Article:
The improvement in motor function evaluated by the limb placement test seen on day 3 was not observed on days 7 and 14, which may imply an effect during the early phase (within 72 h) of stem cell implantation in ICH. In general, edema formation and cellular toxicity are known to be maximum at day 3 after ICH [24]. The attenuation of edema followed by a decrease in inflammatory markers correlated with the improvement in neurological function on day 3. According to the INTERACT-II (Intensive Blood Pressure Reduction in Acute Cerebral Hemorrhage Trials) and VISTA (Virtual International Stroke Trials Archive) databases, most neurological deteriorations occur within 72 h and have a major effect on poor prognosis after stroke. Therefore, we decided to observe the protective effect of SNMs via an anti-cellular toxicity mechanism for three days after ICH [24,25]. However, there have been studies on delayed neurological deterioration from 72 h to 7 days after ICH. The mRNA expression of pro-inflammatory mediators was upregulated at least seven days after ICH [26,27]. Therefore, there was room for an extended inflammatory response after 72 h. In this xenograft-based short-term study which was mainly focused on the acute phase treatment of ICH, the effect of stem cell therapy was proven only on day 3. However, SNMs could have shown higher potential than that in the study because they could replace diseased cells in an in vivo setting through the subacute to chronic phase of ICH. We did not evaluate the differentiation of administered SNMs in this study due to the limitation of preclinical xenograft-based properties. Further research for the long-term application of a helmet after injection of SNMs, monitoring differentiation and transplantation in an in vivo environment, and a follow-up evaluation of the neurologic status in the subacute and chronic status is needed.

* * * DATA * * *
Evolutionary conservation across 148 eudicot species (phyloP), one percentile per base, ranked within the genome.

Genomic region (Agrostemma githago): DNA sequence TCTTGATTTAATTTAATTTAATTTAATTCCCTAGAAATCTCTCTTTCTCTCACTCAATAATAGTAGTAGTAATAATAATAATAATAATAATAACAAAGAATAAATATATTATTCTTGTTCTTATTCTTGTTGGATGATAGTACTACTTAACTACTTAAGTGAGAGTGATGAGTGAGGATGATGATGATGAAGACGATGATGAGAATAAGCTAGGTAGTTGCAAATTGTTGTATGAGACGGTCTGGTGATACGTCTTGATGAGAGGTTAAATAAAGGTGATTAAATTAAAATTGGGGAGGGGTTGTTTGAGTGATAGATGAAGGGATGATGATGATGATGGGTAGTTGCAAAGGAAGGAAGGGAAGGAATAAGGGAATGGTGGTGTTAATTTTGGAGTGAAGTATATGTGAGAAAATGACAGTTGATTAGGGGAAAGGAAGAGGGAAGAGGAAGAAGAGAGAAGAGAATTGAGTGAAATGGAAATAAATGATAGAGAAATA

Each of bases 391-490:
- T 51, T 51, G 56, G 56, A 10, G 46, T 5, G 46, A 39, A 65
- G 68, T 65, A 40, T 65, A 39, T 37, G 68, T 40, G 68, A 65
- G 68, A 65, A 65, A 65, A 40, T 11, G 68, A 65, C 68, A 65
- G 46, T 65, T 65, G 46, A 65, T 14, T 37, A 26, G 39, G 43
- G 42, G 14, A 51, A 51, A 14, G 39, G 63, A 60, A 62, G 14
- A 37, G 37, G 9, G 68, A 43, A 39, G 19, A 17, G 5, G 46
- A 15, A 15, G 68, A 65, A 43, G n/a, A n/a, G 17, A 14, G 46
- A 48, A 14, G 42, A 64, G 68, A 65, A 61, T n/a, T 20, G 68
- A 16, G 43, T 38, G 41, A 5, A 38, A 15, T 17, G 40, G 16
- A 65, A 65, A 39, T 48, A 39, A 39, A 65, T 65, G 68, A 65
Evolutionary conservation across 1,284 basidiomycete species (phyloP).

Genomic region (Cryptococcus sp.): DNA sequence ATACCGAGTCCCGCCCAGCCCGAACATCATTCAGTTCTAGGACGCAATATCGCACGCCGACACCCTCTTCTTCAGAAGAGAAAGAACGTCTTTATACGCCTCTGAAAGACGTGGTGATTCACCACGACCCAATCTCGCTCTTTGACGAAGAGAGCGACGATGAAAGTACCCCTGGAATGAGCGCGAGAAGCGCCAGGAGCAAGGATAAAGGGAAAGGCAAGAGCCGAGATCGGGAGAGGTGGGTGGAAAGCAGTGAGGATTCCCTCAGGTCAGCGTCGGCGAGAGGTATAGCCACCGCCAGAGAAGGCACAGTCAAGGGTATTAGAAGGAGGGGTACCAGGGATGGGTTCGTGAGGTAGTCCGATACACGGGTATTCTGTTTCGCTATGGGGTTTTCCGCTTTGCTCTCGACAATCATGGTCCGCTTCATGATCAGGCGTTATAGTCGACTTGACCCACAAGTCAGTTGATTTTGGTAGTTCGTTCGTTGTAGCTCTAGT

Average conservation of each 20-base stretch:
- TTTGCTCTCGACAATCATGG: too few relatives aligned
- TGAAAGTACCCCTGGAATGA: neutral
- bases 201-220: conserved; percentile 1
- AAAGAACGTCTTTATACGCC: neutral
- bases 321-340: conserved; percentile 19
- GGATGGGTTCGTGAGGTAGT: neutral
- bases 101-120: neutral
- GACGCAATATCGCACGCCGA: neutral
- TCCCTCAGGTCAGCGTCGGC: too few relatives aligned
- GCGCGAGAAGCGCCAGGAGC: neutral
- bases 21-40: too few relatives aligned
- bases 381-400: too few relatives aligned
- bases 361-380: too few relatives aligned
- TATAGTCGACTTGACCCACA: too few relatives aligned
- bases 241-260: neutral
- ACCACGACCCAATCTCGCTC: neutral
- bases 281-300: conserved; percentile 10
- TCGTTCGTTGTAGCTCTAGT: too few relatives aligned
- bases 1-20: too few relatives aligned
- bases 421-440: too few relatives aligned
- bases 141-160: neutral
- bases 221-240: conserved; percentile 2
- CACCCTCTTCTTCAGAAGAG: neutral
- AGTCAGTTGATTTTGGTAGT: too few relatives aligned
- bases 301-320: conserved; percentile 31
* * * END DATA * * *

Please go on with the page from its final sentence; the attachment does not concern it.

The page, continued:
SNMs derived from human ESCs have several advantages. They can dissociate into a single cell suspension, proliferate more than 100-fold in total cell numbers, reproduce in neural restricted lineage, replace a damaged neurovascular unit, set in the appropriate anatomical sites in the brain, and suppress teratoma formation [9,10,28]. Compared with neurospheres which are sensitive to environments, have heterogeneity, a diminishing proliferation capacity after an extended number of passages, and low efficiency of differentiation, SNMs have several advantages of homogeneity, long-term passage, high efficiency differentiation, ease of manipulation, storing, thawing, and production in large-scale [10,29]. These properties made SNMs potential candidates to treat human acute ICH. SNMs were used in this study because it could be readily administered to the patients with ICH in the acute phase by thawing after large-scale production. In addition, by choosing SNMs themselves instead of neurons or NPCs derived from SNMs, we could avoid the possibility of heterogeneity and contamination accompanying further differentiations. However, SNMs could be more emboligenic because of their larger size compared with other types of stem cells. An evaluation of embolism of other organs is needed in the future.
It would be pathbreaking to develop an efficient delivery system of an intravenous injection of stem cells for the application of treating human ICH. There have been several studies on the intravenous injection of mesenchymal stem cells labeled with superparamagnetic iron oxide nanoparticles (SPIONs) under external magnetic fields [30]. FION, which is a smaller, faster, and more powerful magnetized tagging material compared with SPION, could be a more efficient targeted delivery material for stem cell transplantation [17,31,32]. This was the first study to use SNMs and FIONs under external magnetic fields for a targeted stem cell delivery system that combines the most feasible three players.